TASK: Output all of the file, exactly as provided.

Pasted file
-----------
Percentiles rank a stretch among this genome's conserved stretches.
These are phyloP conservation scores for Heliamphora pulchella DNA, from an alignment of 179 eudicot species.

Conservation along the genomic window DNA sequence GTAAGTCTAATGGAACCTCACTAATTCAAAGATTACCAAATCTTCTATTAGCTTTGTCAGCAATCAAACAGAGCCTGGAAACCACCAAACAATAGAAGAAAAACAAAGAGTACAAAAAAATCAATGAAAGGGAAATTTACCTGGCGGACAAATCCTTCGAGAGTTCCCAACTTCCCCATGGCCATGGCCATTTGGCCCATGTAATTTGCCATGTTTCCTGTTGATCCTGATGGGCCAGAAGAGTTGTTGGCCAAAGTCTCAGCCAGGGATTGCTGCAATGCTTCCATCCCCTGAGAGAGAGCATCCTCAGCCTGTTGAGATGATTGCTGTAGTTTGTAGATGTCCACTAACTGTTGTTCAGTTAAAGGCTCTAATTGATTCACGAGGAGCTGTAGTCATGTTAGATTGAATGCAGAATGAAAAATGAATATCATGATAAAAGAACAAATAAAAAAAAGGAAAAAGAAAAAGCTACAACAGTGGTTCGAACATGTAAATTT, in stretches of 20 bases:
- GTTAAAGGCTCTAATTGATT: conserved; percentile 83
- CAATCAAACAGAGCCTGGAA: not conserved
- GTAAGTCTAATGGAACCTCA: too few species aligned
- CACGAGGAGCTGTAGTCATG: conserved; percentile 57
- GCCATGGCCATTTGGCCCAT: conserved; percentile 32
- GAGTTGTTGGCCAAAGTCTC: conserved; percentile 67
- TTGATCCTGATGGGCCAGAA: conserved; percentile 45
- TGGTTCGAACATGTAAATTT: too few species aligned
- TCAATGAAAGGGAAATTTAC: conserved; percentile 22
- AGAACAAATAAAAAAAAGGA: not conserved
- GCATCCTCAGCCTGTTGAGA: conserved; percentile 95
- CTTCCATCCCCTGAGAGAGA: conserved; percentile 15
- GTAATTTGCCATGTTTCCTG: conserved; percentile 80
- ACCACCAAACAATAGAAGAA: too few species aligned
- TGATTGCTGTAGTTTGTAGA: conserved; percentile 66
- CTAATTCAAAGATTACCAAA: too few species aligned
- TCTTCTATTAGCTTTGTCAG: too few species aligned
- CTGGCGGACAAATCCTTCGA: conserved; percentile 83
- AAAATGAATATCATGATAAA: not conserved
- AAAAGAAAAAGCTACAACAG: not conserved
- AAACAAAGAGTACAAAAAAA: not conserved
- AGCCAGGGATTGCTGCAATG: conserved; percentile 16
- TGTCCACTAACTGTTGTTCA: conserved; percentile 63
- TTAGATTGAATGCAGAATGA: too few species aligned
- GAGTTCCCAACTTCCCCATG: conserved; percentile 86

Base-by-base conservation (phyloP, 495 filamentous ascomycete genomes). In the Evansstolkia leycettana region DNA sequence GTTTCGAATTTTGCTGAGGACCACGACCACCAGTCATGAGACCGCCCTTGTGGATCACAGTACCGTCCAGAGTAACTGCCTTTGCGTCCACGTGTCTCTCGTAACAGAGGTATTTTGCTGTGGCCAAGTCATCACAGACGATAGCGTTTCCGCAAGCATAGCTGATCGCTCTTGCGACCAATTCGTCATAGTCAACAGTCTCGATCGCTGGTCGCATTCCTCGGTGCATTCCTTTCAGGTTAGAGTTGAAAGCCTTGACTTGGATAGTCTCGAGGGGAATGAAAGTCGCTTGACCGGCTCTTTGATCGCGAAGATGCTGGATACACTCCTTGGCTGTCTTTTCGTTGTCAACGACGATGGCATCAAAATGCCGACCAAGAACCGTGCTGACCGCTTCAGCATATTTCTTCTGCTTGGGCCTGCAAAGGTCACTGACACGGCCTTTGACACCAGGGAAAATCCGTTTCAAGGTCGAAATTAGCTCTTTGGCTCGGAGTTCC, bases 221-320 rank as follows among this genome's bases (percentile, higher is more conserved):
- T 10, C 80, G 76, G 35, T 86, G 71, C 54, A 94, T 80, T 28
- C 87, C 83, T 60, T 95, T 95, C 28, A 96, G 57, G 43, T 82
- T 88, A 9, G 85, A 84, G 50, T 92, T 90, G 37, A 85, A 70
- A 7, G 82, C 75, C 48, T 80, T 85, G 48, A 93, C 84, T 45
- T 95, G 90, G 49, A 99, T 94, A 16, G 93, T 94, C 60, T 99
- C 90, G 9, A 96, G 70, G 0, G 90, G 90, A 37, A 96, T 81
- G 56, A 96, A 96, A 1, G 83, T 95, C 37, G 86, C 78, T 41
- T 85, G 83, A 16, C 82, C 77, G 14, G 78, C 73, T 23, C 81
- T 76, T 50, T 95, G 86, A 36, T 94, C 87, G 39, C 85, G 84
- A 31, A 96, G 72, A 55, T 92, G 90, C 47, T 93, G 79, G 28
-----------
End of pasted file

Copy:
Percentiles rank a stretch among this genome's conserved stretches.
These are phyloP conservation scores for Heliamphora pulchella DNA, from an alignment of 179 eudicot species.

Conservation along the genomic window DNA sequence GTAAGTCTAATGGAACCTCACTAATTCAAAGATTACCAAATCTTCTATTAGCTTTGTCAGCAATCAAACAGAGCCTGGAAACCACCAAACAATAGAAGAAAAACAAAGAGTACAAAAAAATCAATGAAAGGGAAATTTACCTGGCGGACAAATCCTTCGAGAGTTCCCAACTTCCCCATGGCCATGGCCATTTGGCCCATGTAATTTGCCATGTTTCCTGTTGATCCTGATGGGCCAGAAGAGTTGTTGGCCAAAGTCTCAGCCAGGGATTGCTGCAATGCTTCCATCCCCTGAGAGAGAGCATCCTCAGCCTGTTGAGATGATTGCTGTAGTTTGTAGATGTCCACTAACTGTTGTTCAGTTAAAGGCTCTAATTGATTCACGAGGAGCTGTAGTCATGTTAGATTGAATGCAGAATGAAAAATGAATATCATGATAAAAGAACAAATAAAAAAAAGGAAAAAGAAAAAGCTACAACAGTGGTTCGAACATGTAAATTT, in stretches of 20 bases:
- GTTAAAGGCTCTAATTGATT: conserved; percentile 83
- CAATCAAACAGAGCCTGGAA: not conserved
- GTAAGTCTAATGGAACCTCA: too few species aligned
- CACGAGGAGCTGTAGTCATG: conserved; percentile 57
- GCCATGGCCATTTGGCCCAT: conserved; percentile 32
- GAGTTGTTGGCCAAAGTCTC: conserved; percentile 67
- TTGATCCTGATGGGCCAGAA: conserved; percentile 45
- TGGTTCGAACATGTAAATTT: too few species aligned
- TCAATGAAAGGGAAATTTAC: conserved; percentile 22
- AGAACAAATAAAAAAAAGGA: not conserved
- GCATCCTCAGCCTGTTGAGA: conserved; percentile 95
- CTTCCATCCCCTGAGAGAGA: conserved; percentile 15
- GTAATTTGCCATGTTTCCTG: conserved; percentile 80
- ACCACCAAACAATAGAAGAA: too few species aligned
- TGATTGCTGTAGTTTGTAGA: conserved; percentile 66
- CTAATTCAAAGATTACCAAA: too few species aligned
- TCTTCTATTAGCTTTGTCAG: too few species aligned
- CTGGCGGACAAATCCTTCGA: conserved; percentile 83
- AAAATGAATATCATGATAAA: not conserved
- AAAAGAAAAAGCTACAACAG: not conserved
- AAACAAAGAGTACAAAAAAA: not conserved
- AGCCAGGGATTGCTGCAATG: conserved; percentile 16
- TGTCCACTAACTGTTGTTCA: conserved; percentile 63
- TTAGATTGAATGCAGAATGA: too few species aligned
- GAGTTCCCAACTTCCCCATG: conserved; percentile 86

Base-by-base conservation (phyloP, 495 filamentous ascomycete genomes). In the Evansstolkia leycettana region DNA sequence GTTTCGAATTTTGCTGAGGACCACGACCACCAGTCATGAGACCGCCCTTGTGGATCACAGTACCGTCCAGAGTAACTGCCTTTGCGTCCACGTGTCTCTCGTAACAGAGGTATTTTGCTGTGGCCAAGTCATCACAGACGATAGCGTTTCCGCAAGCATAGCTGATCGCTCTTGCGACCAATTCGTCATAGTCAACAGTCTCGATCGCTGGTCGCATTCCTCGGTGCATTCCTTTCAGGTTAGAGTTGAAAGCCTTGACTTGGATAGTCTCGAGGGGAATGAAAGTCGCTTGACCGGCTCTTTGATCGCGAAGATGCTGGATACACTCCTTGGCTGTCTTTTCGTTGTCAACGACGATGGCATCAAAATGCCGACCAAGAACCGTGCTGACCGCTTCAGCATATTTCTTCTGCTTGGGCCTGCAAAGGTCACTGACACGGCCTTTGACACCAGGGAAAATCCGTTTCAAGGTCGAAATTAGCTCTTTGGCTCGGAGTTCC, bases 221-320 rank as follows among this genome's bases (percentile, higher is more conserved):
- T 10, C 80, G 76, G 35, T 86, G 71, C 54, A 94, T 80, T 28
- C 87, C 83, T 60, T 95, T 95, C 28, A 96, G 57, G 43, T 82
- T 88, A 9, G 85, A 84, G 50, T 92, T 90, G 37, A 85, A 70
- A 7, G 82, C 75, C 48, T 80, T 85, G 48, A 93, C 84, T 45
- T 95, G 90, G 49, A 99, T 94, A 16, G 93, T 94, C 60, T 99
- C 90, G 9, A 96, G 70, G 0, G 90, G 90, A 37, A 96, T 81
- G 56, A 96, A 96, A 1, G 83, T 95, C 37, G 86, C 78, T 41
- T 85, G 83, A 16, C 82, C 77, G 14, G 78, C 73, T 23, C 81
- T 76, T 50, T 95, G 86, A 36, T 94, C 87, G 39, C 85, G 84
- A 31, A 96, G 72, A 55, T 92, G 90, C 47, T 93, G 79, G 28